At a symposium on John P. Peters, M.D., speakers paid tribute to one of the nation’s leading experts in metabolism who stood up to McCarthyism in the 1950s.
A nephrologist who taught at Yale from 1922 until his death in 1955, Dr. Peters came to national attention in the 1930s as secretary of the Committee of 430 Physicians, a group that advocated reforms that have become standard features of modern medicine. They believed that the health of the public should be a concern of government and that government should be involved in providing medical care. During the McCarthy era, Dr. Peters’ views and his signature on open letters espousing liberal causes surfaced as evidence of his alleged disloyalty to the United States. Although loyalty boards twice dismissed the case against him, a third board found his loyalty questionable and he was removed as a member of a study section of the Division of Research Grants and Fellowships of the National Institutes of Health.
Dr. Peters was distinguished by his persistent efforts to apply scientific advances to the treatment of patients. “At the same time this was incorporated in a context of moral dignity so that the application of science to the patient was associated with kindness, with a great deal of concern and followup,” said Donald W. Seldin, M.D. ’43, Professor Emeritus of Internal Medicine at the University of Texas Southwest Medical Center, in his talk, Reflections of a Student of Peters. “The plain fact of the matter is that he was a courageous man and a morally dignified man. He did for the profession what the profession needs, self-criticism, self-policing. Now, hopefully, Dr. Peters’ vision of medicine available to all the people and at high quality will be reinstituted.”
The discussion ranged from his medical contributions to his legal and moral battles. Catherine G. Roraback, LL.B. ’48, a Yale-educated attorney who represented dissenters in the 1950s, noted that Dr. Peters became a target of loyalty boards not because he broke a law, but because he exercised his right of free speech and association. George D. Lundberg, M.D., editor-in-chief of the Journal of the American Medical Association, traced the longstanding acrimony between the Committee of 430 Physicians and the AMA, which vehemently opposed the reforms the committee proposed. Many of those reforms, he said, are now integral pieces of medical practice in this country, such as federal support of medicine and programs such as Medicaid and Medicare.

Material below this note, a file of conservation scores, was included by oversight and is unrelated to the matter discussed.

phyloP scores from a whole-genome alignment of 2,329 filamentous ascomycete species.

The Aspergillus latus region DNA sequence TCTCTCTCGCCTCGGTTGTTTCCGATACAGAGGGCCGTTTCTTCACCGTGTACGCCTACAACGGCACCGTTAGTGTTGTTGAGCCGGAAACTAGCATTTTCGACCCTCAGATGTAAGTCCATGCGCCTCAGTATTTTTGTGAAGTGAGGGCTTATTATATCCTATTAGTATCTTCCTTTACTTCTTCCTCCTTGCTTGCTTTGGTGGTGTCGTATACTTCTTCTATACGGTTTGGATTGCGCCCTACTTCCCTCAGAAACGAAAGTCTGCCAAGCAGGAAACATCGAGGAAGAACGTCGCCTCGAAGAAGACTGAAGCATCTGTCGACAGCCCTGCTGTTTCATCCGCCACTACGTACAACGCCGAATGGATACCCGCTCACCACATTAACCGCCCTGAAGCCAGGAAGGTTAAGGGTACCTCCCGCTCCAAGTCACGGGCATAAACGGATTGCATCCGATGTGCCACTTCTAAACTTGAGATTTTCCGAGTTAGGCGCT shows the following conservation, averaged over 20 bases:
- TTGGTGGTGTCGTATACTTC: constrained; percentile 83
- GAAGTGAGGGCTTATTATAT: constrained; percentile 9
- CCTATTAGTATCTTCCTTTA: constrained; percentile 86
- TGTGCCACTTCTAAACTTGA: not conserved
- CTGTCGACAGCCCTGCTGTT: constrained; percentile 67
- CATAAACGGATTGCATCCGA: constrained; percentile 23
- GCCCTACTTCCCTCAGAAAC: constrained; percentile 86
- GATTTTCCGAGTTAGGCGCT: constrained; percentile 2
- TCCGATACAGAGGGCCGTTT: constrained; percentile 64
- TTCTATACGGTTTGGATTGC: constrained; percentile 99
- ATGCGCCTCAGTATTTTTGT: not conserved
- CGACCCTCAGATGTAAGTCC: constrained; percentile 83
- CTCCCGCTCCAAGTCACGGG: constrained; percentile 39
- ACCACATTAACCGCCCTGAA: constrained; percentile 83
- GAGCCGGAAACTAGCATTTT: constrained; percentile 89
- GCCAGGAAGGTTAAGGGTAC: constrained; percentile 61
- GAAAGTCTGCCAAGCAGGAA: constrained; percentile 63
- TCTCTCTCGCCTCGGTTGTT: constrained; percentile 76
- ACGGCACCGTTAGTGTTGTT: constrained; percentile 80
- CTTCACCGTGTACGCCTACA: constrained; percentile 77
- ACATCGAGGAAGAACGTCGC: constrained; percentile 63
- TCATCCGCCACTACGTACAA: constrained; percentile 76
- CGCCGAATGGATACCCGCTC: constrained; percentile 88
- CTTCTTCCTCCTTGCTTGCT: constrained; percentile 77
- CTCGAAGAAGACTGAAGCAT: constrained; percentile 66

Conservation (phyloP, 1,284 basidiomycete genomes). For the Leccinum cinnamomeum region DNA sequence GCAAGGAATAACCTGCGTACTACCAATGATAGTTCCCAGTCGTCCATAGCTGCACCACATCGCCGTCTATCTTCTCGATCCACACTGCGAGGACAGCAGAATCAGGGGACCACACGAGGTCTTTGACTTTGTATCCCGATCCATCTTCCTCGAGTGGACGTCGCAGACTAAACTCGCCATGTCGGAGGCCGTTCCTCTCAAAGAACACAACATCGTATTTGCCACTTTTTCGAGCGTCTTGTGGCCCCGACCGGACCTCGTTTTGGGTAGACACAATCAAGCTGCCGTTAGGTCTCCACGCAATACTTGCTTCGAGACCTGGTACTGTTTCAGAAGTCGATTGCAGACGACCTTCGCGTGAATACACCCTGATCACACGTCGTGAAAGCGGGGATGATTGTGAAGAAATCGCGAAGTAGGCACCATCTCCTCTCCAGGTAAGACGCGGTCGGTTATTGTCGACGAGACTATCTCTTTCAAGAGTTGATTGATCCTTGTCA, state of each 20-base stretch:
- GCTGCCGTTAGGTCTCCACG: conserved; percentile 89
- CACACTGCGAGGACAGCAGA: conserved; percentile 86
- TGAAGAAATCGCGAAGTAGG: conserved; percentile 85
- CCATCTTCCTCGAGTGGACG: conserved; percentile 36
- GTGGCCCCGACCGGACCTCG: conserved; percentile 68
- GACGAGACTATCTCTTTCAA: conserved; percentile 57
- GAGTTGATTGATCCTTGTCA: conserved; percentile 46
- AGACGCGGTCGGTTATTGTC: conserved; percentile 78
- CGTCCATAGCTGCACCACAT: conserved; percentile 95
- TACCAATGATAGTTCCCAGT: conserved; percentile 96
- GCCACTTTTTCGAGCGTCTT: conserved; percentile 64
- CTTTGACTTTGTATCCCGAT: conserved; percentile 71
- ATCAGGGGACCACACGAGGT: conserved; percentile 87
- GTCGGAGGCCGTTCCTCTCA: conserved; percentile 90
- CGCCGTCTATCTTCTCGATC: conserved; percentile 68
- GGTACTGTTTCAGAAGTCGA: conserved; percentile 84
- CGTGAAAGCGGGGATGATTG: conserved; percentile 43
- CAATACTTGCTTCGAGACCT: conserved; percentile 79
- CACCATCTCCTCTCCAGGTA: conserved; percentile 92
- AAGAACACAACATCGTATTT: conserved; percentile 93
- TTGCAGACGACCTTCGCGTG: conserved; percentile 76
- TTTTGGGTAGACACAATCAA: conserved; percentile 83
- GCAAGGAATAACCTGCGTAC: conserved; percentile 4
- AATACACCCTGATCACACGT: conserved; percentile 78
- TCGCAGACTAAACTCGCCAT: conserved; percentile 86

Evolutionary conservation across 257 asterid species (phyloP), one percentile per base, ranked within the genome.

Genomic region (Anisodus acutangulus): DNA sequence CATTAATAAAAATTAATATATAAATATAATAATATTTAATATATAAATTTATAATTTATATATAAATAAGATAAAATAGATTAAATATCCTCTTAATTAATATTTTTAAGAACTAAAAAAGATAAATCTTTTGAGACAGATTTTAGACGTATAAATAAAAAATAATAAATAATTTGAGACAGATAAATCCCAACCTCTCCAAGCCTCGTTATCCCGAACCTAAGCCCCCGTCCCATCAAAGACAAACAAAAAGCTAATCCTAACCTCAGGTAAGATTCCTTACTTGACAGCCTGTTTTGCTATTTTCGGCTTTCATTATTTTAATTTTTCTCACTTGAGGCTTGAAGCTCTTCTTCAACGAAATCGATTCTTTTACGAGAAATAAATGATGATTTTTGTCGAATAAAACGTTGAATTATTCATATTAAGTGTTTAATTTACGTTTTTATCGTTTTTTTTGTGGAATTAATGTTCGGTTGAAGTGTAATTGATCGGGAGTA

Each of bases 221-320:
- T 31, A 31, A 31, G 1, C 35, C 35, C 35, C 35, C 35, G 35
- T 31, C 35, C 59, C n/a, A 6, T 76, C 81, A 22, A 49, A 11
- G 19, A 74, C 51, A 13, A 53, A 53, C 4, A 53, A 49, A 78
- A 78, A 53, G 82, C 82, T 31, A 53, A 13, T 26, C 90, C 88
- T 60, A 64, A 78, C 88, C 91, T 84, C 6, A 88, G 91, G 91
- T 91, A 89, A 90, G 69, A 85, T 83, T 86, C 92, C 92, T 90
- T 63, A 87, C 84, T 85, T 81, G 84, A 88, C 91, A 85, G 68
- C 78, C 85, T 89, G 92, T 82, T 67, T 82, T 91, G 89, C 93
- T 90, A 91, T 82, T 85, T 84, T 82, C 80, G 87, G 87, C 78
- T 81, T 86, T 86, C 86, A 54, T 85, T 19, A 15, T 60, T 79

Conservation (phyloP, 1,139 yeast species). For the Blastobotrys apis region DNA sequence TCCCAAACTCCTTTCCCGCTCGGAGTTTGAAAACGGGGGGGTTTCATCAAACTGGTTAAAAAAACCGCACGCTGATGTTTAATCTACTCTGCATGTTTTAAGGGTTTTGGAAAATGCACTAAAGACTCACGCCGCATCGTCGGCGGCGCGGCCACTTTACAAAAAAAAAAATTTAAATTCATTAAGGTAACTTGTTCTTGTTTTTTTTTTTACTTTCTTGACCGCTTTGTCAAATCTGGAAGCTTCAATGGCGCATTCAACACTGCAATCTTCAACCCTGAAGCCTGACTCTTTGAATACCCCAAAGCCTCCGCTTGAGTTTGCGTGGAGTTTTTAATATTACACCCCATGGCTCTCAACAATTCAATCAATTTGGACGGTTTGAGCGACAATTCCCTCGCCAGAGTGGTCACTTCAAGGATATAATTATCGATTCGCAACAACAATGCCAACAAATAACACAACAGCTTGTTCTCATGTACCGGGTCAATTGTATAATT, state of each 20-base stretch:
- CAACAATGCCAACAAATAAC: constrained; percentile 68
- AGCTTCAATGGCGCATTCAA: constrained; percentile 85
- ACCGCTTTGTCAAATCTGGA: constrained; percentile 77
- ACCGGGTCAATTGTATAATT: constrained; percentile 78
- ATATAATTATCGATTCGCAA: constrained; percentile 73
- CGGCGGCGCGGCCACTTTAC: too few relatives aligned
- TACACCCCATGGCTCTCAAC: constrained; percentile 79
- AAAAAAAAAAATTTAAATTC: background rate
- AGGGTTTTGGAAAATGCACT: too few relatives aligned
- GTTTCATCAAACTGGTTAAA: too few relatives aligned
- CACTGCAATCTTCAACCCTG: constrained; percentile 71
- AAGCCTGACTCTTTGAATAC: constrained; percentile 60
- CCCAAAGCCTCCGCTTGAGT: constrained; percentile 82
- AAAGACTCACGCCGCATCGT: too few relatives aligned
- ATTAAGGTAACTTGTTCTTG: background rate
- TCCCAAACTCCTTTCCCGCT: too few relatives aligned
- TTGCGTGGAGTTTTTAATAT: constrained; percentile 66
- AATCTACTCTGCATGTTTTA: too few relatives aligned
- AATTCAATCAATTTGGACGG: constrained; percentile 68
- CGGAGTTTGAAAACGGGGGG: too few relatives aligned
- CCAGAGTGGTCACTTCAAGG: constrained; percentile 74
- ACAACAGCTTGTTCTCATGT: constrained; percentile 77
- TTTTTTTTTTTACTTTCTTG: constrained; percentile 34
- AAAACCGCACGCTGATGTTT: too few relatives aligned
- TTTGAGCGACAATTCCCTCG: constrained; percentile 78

Richard M. Peters, M.D. ’45, one of Dr. Peters’ sons, described how the loyalty hearings absorbed his father’s final years and, his family believes, shortened his life. Close to a dozen family members traveled to New Haven including Dr. Peters’ granddaughter, Barbara Ann Peters, M.D. ’79.
Franklin H. Epstein, M.D. ’47, professor of medicine at Harvard Medical School and Beth Israel Hospital, cited Dr. Peters’ contributions to the study of renal disease, noting that Dr. Peters was interested in the chemical derangements of disease. “It was the measurement of the chemical constituents of body fluids that provided the first of three solid foundation blocks, the cornerstones of Peters’ approach,” Dr. Epstein said. “He understood and appreciated the importance of accurate, impeccable measurement.”
Dr. Peters’ most enduring technical achievement was the introduction into the clinic of the flame photometer, which made possible within minutes accurate measurements of sodium and potassium in serum or urine samples. He used those measurements, an exacting analysis of diet, urine and feces, to treat his patients. Colleagues and students marveled at his ability to take the raw data and synthesize it into a logical framework. “His associates might experiment on animals, but he preferred to concentrate on examining disordered physiology at the bedside with accurate chemical techniques and the power of logical inference,” said Dr. Epstein.
According to Phillip Gorden, M.D., HS ’61-66, the director of the National Institute of Diabetes and Digestive and Kidney Diseases, Dr. Peters’ studies of body water, electrolytes, and acid-base balance were extremely important in the management of patients with diabetes mellitus.